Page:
GER has been identified to be associated with interstitial lung diseases (ILDs) and is therefore considered a risk factor for the development of lung fibrosis. Smoking can increase GER and thus be responsible for the development of the emphysema and indirectly (via increased GER) for the fibrotic lung changes that develop over time. This relationship is controversial and can be confounded by other effects of smoking on the lung tissue. The mechanism behind this could also be due to a sequence of events that leads first to emphysema and then additionally to fibrotic changes triggered by late-onset increased gastropharyngeal reflux. In certain individuals who are susceptible to tobacco smoke, a symptomatic smoking-related emphysema might develop. As part of standard care, a smoking cessation intervention is performed, which leads not only to smoking abstinence but also frequently to a relevant weight gain. The weight gain itself promotes increased gastropharyngeal reflux (with micro-aspirations) and thus may trigger development of fibrotic changes in the lungs. This hypothesis is compatible with the frequently observed temporal sequence of development of emphysema prior to the fibrotic changes and also with the frequently observed history (in our cohort) of strong weight gain after smoking cessation. So far, no published case series or cohort studies have systematically documented this sequence of events and the possible role of reflux and micro-aspirations in CPFE patients.
CPFE as an autoimmune phenomenon
A third hypothesis in a subgroup of CPFE patients could be an autoimmune phenomenon. One multicenter study investigated 40 patients with CPFE and 60 patients with IPF. A statistically significant number of CPFE patients with elevated serum antinuclear antibody (ANA) with or without positive Perinuclear anti-neutrophil cytoplasmic antibodies (p-ANCA) titers were observed compared with patients with IPF without emphysema. Patients with CPFE and positive autoimmune markers showed improved survival compared to patients with a negative autoimmune profile. Moreover, a massive infiltration of clusters of CD20+ B cells forming lymphoid follicles within the fibrotic lung in CPFE patients with positive serum immunologic profile compared to patients with negative profile was noted and positively correlated with improved survival. Cottin et al. reported a relationship between patients with connective tissue disease (CTD) and CPFE. These CTD patients had rheumatoid arthritis (RA), systemic sclerosis, mixed or overlapped CTD, or other CTDs. In this study patients with combined CTD and CPFE were significantly younger than a historical control group of patients with idiopathic CPFE and were more frequently female. In addition, patients with CTD and CPFE had higher lung volumes, lower diffusing capacity, higher pulmonary pressures, and were more frequently male than those with CTD and lung fibrosis without emphysema.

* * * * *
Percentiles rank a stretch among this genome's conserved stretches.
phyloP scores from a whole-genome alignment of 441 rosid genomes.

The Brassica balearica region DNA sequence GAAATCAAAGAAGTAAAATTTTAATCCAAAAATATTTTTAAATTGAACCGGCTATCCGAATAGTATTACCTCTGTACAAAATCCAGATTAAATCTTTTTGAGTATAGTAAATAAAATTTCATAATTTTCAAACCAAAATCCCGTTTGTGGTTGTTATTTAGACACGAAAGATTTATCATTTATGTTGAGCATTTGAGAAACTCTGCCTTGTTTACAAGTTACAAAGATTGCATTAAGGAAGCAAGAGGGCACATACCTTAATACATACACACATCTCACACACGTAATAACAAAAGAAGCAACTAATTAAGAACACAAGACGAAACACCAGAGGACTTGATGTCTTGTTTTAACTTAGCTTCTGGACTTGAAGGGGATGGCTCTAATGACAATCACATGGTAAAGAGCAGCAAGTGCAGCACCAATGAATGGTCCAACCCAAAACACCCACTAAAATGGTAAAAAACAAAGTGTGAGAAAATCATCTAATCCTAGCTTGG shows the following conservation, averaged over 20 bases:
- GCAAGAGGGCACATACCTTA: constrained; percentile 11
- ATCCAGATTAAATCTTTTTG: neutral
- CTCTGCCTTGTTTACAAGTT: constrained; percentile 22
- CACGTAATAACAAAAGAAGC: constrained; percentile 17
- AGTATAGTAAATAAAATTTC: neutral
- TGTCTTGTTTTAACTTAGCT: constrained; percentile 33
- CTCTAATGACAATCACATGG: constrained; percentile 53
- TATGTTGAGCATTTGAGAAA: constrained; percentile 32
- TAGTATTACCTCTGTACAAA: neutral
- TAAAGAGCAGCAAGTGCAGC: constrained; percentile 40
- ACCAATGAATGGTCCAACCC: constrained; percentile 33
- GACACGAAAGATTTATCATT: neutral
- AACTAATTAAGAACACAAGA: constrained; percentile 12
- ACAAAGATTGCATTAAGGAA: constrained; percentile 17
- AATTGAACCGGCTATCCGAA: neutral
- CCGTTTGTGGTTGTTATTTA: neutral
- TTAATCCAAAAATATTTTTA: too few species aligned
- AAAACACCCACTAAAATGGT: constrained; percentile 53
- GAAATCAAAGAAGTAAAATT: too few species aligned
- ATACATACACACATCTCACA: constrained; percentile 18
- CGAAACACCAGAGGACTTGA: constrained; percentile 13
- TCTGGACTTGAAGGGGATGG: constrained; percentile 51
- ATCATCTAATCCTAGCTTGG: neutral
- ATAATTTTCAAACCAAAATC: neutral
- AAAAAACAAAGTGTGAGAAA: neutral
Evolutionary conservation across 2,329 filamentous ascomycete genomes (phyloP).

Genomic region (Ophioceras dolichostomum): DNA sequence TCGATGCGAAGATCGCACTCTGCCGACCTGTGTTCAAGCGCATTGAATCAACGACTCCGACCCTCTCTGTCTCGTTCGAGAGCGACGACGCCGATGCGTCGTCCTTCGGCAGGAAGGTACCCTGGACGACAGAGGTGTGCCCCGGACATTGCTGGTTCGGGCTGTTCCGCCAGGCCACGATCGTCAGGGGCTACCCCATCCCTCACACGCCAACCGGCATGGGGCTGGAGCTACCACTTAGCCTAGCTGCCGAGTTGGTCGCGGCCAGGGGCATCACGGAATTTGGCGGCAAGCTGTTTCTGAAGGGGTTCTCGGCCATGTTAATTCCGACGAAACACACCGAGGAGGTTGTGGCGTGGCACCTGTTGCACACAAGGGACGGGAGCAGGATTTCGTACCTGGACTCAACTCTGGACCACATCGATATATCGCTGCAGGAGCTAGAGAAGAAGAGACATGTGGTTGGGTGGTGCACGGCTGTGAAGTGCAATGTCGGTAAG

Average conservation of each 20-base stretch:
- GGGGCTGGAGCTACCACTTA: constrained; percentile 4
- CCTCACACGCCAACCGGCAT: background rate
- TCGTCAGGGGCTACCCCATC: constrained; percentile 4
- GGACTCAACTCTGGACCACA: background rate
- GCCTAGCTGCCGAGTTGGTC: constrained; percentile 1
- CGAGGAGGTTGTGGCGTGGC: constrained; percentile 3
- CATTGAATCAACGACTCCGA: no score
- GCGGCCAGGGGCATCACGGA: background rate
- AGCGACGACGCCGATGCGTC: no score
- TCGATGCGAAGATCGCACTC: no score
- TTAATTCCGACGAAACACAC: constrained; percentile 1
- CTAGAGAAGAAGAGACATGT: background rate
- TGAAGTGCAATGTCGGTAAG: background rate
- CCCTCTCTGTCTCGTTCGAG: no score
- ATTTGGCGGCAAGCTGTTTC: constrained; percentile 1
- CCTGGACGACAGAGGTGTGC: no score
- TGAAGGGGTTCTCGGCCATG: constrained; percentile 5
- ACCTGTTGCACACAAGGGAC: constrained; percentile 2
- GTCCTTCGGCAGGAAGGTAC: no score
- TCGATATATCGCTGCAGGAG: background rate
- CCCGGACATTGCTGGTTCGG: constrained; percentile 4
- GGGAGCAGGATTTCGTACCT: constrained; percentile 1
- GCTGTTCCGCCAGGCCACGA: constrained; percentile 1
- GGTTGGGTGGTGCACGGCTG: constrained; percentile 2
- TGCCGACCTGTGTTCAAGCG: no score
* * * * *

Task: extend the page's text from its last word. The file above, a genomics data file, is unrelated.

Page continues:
CPFE in development pathways based on genetic factors
A genetic component may contribute to the development of CPFE. These studies are complex and so far, cannot explain CPFE development in all patients. Collum et al. demonstrated that both adenosine and its receptor ADORA2B are elevated in chronic lung diseases. Activation of ADORA2B leads to elevated levels of hyaluronan synthases and thus a higher concentration of hyaluronan. Hyaluronan is a glycosaminoglycan that contributes to chronic lung injury, suggesting that ADORA2B and hyaluronan contribute to CPFE.